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Plans for big Grand Coulee hydro project detailed


Chamber of commerce members Thursday heard details on a proposed project that could put huge conduits for water under the community to produce more power and create jobs.

The proposed Banks Lake hydroelectric pumped storage project could be operational by the year 2025.

Tim Culbertson, and a team from Columbia Basin Hydropower, outlined a project that could require some 2,600 workers during construction and as many as 100 permanent employees.

Culbertson spoke at the Grand Coulee Dam Area Chamber of Commerce’s weekly luncheon at The Siam Palace.

He said licensing could take as long as three years, with seven years or more construction time.

The project would take water from Banks Lake through a large penstock (pipe) to a pump-generator station near Crescent Bay on Lake Roosevelt, generate electricity and then pump the water back into Banks Lake later. That process would actually result in a net loss of energy, but would be flexible enough to supplement the burgeoning renewable energy sector (wind and solar power) that has no way to store energy.

Culbertson said that a large 35-foot, or two 20-foot, pipes would go underground and take water from the bottom of Banks Lake about 400 feet south of North Dam.

The Banks Lake project would provide up to 500 megawatts of energy and capacity to offset the retirement of some coal-fired energy plants in the Northwest.

Culbertson said while the project could provide 35 hours of continuous generation, it is unlikely that the duration of continuous operation would last that long. He said that the level of Banks Lake would drop no more that one or two feet during long operating periods.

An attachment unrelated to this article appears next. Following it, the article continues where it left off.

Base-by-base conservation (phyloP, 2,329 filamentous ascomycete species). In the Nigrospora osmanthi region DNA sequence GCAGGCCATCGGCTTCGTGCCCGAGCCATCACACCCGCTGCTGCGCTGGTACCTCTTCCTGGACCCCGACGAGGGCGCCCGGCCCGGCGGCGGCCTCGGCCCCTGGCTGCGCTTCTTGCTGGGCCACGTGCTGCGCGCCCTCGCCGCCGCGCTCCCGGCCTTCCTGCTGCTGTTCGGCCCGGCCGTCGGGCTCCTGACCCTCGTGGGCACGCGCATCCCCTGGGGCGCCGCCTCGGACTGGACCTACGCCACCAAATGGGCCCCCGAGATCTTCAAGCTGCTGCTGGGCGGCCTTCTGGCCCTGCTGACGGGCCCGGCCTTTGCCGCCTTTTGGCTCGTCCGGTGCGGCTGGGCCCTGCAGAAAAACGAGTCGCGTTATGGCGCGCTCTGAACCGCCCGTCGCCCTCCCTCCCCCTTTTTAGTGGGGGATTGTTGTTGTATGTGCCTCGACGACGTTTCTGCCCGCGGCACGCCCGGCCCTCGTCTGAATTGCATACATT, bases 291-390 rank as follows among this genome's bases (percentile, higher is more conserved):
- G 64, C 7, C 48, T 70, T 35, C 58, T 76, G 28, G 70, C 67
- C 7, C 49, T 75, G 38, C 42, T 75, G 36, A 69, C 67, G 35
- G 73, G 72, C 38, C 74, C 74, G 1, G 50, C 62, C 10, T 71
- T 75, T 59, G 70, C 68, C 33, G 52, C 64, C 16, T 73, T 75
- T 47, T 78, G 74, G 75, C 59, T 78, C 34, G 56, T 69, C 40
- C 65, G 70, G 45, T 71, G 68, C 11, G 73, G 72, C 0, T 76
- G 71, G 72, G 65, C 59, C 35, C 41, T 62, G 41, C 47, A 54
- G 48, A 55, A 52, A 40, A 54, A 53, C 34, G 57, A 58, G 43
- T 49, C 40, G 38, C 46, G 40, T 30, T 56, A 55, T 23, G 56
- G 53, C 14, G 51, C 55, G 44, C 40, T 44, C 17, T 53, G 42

Columbia Basin Hydropower is owned by three irrigation districts in the Columbia Basin — East Columbia Basin, Quincy Columbia Basin and South Columbia Basin.

Culbertson said operation of the pumping plant could be run by permanent employees or through a contract arrangement with the Bureau of Reclamation’s John W. Keys III Pump-Generating plant.

Columbia Basin Hydropower currently has seven power producing units under operation, with the power going to the cities of Tacoma and Seattle.

He said the firm’s talks with Reclamation are going better than they once were.

The underground pipe would be from 6,000 feet to 9,000 feet long, depending on where engineers decide to locate the overall system. The underlying granite rock formations are ideal for drilling, and Culbertson didn’t think that would pose a problem.


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